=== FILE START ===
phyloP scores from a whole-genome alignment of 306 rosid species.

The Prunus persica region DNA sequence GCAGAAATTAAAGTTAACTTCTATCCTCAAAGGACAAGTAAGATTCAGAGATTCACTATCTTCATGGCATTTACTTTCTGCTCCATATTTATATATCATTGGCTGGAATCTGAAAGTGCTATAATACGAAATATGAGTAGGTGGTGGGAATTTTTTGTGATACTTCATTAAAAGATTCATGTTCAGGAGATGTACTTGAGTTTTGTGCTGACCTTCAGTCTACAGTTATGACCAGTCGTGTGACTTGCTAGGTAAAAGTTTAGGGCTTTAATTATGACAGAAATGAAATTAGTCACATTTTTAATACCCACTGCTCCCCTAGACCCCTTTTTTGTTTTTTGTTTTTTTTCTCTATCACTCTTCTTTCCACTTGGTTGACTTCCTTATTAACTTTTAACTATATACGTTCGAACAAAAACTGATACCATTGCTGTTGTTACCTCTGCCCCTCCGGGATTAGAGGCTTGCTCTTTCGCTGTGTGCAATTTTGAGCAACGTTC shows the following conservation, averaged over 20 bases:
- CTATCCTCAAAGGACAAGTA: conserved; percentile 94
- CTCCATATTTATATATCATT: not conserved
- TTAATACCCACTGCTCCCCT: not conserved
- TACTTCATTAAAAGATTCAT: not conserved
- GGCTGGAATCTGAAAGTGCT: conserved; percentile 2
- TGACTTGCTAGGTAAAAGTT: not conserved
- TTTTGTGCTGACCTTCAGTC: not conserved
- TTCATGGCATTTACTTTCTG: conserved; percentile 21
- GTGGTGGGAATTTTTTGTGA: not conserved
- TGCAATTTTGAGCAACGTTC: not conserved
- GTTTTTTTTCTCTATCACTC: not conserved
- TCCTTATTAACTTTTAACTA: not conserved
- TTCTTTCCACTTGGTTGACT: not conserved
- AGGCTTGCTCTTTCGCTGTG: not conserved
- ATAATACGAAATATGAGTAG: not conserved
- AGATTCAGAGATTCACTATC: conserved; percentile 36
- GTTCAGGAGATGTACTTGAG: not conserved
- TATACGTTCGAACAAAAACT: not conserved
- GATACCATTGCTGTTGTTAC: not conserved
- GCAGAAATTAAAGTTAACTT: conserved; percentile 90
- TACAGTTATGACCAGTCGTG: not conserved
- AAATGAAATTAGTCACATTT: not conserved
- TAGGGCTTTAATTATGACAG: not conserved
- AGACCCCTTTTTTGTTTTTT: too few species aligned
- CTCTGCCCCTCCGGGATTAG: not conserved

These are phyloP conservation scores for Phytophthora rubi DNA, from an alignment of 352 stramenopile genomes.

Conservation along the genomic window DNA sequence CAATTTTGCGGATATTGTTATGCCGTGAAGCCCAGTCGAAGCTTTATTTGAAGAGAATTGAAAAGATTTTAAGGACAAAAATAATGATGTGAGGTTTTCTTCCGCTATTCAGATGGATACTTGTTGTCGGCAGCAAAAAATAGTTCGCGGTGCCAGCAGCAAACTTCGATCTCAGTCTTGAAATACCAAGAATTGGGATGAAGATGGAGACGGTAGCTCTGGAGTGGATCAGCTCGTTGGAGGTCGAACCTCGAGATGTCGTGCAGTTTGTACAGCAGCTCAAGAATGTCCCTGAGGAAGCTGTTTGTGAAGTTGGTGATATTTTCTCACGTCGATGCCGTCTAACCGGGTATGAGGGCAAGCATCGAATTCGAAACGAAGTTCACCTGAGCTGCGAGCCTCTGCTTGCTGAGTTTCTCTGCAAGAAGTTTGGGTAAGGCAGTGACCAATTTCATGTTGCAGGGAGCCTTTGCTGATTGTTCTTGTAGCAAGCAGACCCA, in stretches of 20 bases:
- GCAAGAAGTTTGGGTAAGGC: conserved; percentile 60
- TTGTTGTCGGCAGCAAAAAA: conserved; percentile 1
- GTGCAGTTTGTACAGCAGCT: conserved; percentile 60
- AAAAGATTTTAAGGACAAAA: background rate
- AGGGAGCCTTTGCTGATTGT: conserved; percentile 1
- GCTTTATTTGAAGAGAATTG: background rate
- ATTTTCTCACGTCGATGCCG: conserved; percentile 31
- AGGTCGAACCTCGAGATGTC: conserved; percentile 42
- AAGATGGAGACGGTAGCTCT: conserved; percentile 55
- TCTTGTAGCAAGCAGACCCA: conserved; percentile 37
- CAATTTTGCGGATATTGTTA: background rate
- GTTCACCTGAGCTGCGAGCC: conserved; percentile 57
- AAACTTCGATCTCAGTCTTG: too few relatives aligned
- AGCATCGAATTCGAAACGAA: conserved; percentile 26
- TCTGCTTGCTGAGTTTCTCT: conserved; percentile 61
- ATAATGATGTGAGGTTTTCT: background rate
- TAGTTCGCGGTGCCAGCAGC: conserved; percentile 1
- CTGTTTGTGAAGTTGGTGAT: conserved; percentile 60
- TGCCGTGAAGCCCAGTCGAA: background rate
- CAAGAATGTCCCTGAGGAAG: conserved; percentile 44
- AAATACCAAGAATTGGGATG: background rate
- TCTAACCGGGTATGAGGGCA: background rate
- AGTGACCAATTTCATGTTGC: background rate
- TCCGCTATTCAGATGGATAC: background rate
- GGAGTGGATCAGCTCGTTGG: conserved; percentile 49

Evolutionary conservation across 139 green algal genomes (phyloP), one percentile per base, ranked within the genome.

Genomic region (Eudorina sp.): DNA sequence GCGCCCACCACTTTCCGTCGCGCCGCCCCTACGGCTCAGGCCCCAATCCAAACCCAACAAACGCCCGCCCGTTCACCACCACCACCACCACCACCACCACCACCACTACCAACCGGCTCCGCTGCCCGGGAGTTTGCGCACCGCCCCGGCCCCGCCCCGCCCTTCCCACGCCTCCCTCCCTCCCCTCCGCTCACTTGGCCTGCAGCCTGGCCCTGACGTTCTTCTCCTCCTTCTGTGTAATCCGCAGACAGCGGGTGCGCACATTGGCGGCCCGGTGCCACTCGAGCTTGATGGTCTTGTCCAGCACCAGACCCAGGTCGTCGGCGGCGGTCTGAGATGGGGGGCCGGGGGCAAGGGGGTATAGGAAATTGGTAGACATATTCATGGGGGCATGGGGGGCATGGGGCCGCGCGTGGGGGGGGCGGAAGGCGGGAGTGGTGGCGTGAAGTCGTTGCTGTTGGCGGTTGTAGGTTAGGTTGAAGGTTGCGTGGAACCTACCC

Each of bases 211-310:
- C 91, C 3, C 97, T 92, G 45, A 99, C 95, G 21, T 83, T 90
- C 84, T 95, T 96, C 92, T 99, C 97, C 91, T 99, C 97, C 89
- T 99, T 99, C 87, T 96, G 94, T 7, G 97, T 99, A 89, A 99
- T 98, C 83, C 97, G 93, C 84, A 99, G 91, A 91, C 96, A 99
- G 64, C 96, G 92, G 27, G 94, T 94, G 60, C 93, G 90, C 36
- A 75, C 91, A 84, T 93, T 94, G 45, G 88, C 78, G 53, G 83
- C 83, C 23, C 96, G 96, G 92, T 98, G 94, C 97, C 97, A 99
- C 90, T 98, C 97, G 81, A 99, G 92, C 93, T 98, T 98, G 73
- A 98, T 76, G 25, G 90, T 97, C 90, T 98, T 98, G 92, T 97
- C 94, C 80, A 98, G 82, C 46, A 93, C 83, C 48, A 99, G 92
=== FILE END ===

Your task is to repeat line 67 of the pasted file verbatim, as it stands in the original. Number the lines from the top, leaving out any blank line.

- C 94, C 80, A 98, G 82, C 46, A 93, C 83, C 48, A 99, G 92